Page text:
Mitchell on Mitchel crime:
Of course, there were also some good plays both from Hawthorn:
and Sydney (which turned out to be the game-winner):
This is Kaitlyn Ashmore, who played for the “Western Bulldogs” women’s squad in Saturday night’s exhibition. I have to say that I was impressed with how tough the ladies played and the skills they showed. As you can see in the video below, and I highly recommend everyone watch it, the game itself was very entertaining to watch unlike, say, women’s basketball here in the US. I believe in supporting women’s sports. As I’ve mentioned before, I will be going to Vancouver in a few weeks to watch the Women’s World Cup of soccer. The on-field product, however, has to be appealing. Having watched the whole game (even though the Essendon-Brisbane game had already started), I think this women’s game has what it takes to be successful.
Oh yeah, about that men’s match that was being played at roughly the same time, it was fairly even throughout the first half, but then Essendon turned up the pressure in Brisbane’s defensive end, caused turnovers, capitalized, and blew the game wide open en route to a 56 point win. This is a beautiful example of the unselfish team play the Bombers displayed in the third:
The second game was the men’s version of the game the ladies played with the Demons surprising the Bulldogs by 39. It was interesting how similar the men’s game was to the women’s game in that Western seemed to have the bulk of possession in both games, but could not convert it into points. A strong fourth quarter from the Demons finished off the Bulldogs after they had come back in the third to make it close. Here is a bit of Western’s comeback:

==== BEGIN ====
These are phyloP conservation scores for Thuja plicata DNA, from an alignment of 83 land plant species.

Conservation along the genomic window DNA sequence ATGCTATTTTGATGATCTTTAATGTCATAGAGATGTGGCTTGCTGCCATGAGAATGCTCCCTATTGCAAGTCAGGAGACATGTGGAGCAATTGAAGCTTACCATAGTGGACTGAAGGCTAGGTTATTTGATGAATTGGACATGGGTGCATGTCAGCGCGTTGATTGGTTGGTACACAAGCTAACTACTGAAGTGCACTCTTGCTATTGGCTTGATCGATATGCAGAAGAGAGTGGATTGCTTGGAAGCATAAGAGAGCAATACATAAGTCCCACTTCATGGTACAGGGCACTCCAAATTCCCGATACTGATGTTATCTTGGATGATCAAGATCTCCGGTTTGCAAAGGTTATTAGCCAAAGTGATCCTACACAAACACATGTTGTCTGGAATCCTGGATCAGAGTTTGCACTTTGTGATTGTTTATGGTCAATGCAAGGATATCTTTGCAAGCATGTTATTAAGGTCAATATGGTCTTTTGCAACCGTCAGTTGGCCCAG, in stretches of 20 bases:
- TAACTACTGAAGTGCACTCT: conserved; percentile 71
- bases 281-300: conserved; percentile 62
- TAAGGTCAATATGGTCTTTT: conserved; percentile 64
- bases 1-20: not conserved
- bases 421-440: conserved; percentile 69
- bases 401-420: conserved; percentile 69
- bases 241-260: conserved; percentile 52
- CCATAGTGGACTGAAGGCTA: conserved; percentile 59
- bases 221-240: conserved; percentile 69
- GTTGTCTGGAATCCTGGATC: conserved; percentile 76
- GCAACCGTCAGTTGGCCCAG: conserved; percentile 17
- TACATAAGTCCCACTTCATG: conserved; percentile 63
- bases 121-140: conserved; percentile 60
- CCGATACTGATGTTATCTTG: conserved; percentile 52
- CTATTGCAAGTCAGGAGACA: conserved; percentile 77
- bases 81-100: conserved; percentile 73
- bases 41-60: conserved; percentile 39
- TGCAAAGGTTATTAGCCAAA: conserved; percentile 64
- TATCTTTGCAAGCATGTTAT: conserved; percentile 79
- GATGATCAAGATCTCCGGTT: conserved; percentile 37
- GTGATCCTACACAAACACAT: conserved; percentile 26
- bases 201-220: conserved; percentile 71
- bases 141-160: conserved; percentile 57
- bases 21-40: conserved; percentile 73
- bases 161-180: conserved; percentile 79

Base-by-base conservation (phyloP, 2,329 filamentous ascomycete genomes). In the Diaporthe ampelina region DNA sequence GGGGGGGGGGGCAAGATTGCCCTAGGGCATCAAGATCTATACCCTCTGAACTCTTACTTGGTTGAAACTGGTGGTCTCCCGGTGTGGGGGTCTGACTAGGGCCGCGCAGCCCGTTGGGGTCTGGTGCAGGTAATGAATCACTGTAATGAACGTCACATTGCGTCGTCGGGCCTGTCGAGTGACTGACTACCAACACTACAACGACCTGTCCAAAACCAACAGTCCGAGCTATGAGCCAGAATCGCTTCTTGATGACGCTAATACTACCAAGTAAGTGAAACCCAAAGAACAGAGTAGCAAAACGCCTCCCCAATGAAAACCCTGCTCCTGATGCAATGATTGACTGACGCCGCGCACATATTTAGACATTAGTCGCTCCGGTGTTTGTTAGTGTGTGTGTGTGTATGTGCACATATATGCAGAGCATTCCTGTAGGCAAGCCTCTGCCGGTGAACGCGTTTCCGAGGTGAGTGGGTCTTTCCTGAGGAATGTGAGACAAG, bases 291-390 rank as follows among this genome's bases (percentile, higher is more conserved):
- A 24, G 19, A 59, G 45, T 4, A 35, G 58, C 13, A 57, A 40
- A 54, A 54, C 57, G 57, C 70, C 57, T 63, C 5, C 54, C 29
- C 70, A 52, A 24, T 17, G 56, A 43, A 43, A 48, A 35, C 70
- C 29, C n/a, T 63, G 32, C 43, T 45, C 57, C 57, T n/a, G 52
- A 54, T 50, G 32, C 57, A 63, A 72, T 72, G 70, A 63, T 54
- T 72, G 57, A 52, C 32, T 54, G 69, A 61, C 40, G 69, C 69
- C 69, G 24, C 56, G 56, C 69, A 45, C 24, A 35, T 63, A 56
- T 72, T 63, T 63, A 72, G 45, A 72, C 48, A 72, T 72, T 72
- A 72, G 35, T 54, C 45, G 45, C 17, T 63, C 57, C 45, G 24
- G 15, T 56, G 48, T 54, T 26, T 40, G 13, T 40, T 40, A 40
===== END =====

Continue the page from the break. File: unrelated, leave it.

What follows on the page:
and a wonderful mark from Melbourne’s Jeremy Howe to respond:
In the last game of the round, Richmond pulled off perhaps the biggest upset of the week by beating Port Adelaide in Adelaide. The most noteworthy thing about this game for the Power is that Kane Cornes played in his 300th and final match as he is retiring mid-season to become a firefighter. Port Adelaide are now reeling after a strong start and heightened expectations at the start of the season. If Mark Sanchez can retire from the Eagles in week 4 to become a high school guidance counselor, WhyEaglesWhy’s circle will be complete.
Let’s take a look at the ladder, shall we?
West Coast Eagles
Gold Coast Suns
Fremantle is awesome and Carlton is awful. Carlton is so awful that the commentator during the women’s exhibition game casually mentioned that Melbourne’s work rate was better than anything Carlton has produced this season.
Next week, Round 9 will be the Indigenous Round, as festivities are planned to celebrate the culture of Australia’s indigenous people and their contributions to the AFL. This includes the Essendon-Richmond game, which is known as Dreamtime at the G. From what I’ve read, this seems a legitimate attempt at honoring and respecting indigenous culture. Please don’t tell Dan Snyder about this.
See you next week!